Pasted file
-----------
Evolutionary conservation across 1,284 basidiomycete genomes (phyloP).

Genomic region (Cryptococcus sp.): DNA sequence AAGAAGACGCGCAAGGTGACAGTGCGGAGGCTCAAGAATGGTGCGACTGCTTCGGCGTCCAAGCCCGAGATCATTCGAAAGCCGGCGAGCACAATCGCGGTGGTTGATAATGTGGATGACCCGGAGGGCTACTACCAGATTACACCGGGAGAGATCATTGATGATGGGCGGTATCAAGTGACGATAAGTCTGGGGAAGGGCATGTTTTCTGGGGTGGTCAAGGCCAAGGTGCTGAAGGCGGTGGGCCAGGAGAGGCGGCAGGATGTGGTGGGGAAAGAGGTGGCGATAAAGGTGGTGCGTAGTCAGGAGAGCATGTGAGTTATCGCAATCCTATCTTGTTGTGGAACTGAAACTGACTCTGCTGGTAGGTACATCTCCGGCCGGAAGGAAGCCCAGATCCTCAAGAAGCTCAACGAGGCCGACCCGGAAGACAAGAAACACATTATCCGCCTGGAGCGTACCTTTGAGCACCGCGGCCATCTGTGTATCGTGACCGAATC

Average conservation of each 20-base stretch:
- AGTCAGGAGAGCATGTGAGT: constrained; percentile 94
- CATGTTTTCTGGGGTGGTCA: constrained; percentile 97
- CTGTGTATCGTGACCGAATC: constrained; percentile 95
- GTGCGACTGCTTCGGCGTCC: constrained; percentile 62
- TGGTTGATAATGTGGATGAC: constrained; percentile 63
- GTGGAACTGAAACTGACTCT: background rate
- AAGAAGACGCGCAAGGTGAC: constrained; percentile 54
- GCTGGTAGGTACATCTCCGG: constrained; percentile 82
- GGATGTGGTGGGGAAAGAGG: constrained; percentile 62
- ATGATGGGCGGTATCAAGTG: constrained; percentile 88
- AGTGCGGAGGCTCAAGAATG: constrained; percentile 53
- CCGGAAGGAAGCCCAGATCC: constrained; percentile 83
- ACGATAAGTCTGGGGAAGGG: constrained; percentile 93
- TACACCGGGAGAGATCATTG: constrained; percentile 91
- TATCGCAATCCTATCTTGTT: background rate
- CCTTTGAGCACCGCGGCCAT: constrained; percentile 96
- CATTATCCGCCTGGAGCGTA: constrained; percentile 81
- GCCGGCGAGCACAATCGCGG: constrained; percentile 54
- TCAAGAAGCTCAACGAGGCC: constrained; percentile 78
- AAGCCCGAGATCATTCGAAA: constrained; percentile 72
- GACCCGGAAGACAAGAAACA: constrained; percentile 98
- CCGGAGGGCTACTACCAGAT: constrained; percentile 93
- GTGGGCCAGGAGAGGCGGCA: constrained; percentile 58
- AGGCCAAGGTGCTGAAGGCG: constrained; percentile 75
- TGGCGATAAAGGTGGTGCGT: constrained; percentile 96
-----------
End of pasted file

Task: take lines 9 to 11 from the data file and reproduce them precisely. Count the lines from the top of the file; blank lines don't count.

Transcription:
- GTGGAACTGAAACTGACTCT: background rate
- AAGAAGACGCGCAAGGTGAC: constrained; percentile 54
- GCTGGTAGGTACATCTCCGG: constrained; percentile 82